Western Cape Premier Alan Winde talked about rail transport and his Security Plan in his State of the Province Tackle, however his description of the occupation of provincially owned properties in central Cape City had activists fuming.
Spatial integration throughout the interior metropolis of Cape City has been a burning problem between activists and native and provincial authorities for a while. Throughout his State of the Province Tackle in Mitchells Plain on Thursday, Western Cape Premier Alan Winde stated unlawful occupiers had been stopping the provincial authorities from offering housing.
“After all, we already know that if folks stay nearer to their workplace, site visitors will lower. That’s why we’re dedicated to delivering options which can create inexpensive housing alternatives in proximity to our financial centres,” stated Winde. He continued: “Equally advanced conditions involving housing, land and unlawful occupations proceed to play themselves out in our province, and certainly throughout our nation.”
Whereas there have been many occupations within the province, none irk the province greater than Reclaim the Metropolis’s occupations of two provincially owned properties within the coronary heart of the Cape City CBD.
“Each the Woodstock Hospital and Helen Bowden blended housing challenge websites are overrun by unlawful occupants — lots of whom had been inspired to take their legal motion by registered NGOs purporting to face for land redistribution. How ironic, then, that these very organisations are driving the precise reverse final result. The longer these websites are illegally occupied, and the extra expensive delays we endure, the much less we’ll be capable of ship,” stated Winde.
Reclaim the Metropolis has occupied the vacant Helen Bowden Nurses House and the previous Woodstock Hospital which occupiers have renamed Ahmed Kathrada Home and Cissie Gool Home respectively.
In 2019, native and provincial authorities admitted that no social housing had been constructed within the inner-city CBD over the previous 25 years.
“To those occupiers I say — vacate these premises in order that we are able to construct houses for individuals who have waited patiently for many years to obtain much-deserved redress. Some may ask, why can we merely not drive them out? Effectively, these occupiers and the organisations which help them are abusing the well-meaning legal guidelines of our nation to go well with their ends.
“The PIE Act, which was initially enacted in 1998 to forestall unfair evictions, is getting used as a weapon by unlawful invaders to drive the federal government into offering them with emergency housing, successfully permitting them to leap the housing queue. Merely put, these invaders are holding the federal government and longstanding housing queue beneficiaries to ransom,” stated Winde.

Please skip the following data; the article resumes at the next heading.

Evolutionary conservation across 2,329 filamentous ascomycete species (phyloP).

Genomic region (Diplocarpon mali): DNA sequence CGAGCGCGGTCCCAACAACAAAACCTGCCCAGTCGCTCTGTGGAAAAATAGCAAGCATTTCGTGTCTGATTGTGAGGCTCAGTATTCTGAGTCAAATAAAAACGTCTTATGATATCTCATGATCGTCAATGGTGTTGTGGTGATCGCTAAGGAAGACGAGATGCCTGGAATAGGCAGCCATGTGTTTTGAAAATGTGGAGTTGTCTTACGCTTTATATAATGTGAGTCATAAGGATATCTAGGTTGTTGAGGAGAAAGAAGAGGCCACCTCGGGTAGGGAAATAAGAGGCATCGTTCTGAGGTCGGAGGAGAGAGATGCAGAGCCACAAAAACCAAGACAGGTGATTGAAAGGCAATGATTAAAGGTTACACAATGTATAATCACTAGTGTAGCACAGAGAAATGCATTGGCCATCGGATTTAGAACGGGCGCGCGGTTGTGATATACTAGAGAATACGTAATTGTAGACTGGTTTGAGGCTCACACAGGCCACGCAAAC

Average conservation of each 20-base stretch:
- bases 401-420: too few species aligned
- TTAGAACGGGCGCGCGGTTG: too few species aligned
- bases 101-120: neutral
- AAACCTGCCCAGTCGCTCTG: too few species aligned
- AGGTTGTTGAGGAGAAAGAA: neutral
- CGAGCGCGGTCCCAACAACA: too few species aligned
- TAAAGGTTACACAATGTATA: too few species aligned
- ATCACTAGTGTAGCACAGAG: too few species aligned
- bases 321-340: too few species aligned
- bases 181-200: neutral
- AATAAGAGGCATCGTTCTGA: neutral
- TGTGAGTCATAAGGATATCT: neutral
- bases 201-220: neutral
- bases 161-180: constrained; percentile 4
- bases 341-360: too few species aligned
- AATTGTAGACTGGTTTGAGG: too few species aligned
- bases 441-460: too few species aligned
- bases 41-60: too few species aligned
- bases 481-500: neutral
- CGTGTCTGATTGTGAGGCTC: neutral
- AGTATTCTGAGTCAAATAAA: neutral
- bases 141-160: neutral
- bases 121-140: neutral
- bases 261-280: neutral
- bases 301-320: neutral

Not as soon as throughout his speech did Winde converse concerning the promise by former human settlements MEC Bonginkosi Madikizela, who promised in March 2019 that 10,000 housing alternatives can be constructed within the inner-city areas of Bo-Kaap, Oranjezicht, Tamboerskloof and the CBD. By November 2019, this promise had dwindled to 2,000, with no rationalization.
At one level, Winde stated: “These invaders are making the federal government job of delivering housing alternatives to these most deserving, and of addressing previous spatial biases in residence possession, fully not possible”.
Reclaim the Metropolis has labelled Winde’s feedback “ridiculous”.
“The Premier tries to color our occupations as illegal, however the actuality is that we’re the identical individuals who would profit from state-subsidised inexpensive housing — if solely the province constructed it. The province has failed poor and working-class households again and again. It has refused to prioritise the event of inexpensive housing in well-located areas. And now it’s blaming individuals who want houses for its lack of supply,” stated Reclaim the Metropolis’s Woodstock chapter chief Karen Hendricks.
Hendricks added: “Due to the federal government’s failure, many poor and working-class households have been pressured to occupy vacant or unused state land to make it possible for they don’t develop into homeless.
“Poor and working-class households can not wait eternally whereas the province continues to make empty guarantees. Individuals can’t stay in a ready record. Our occupations in Woodstock and Inexperienced Level supply houses to seamstresses, lecturers, nurses, caretakers, home employees, shop-keepers and safety guards, lots of whom have lived in these suburbs for many years.”
Hendricks saved her final phrases for the premier:
“Premier Alan Winde ought to cease making empty excuses — the province ought to cease blaming poor and working-class folks for its personal failures and whether it is severe about combating spatial apartheid, it must urgently make the well-located land it owns out there for the event of inexpensive housing.” DM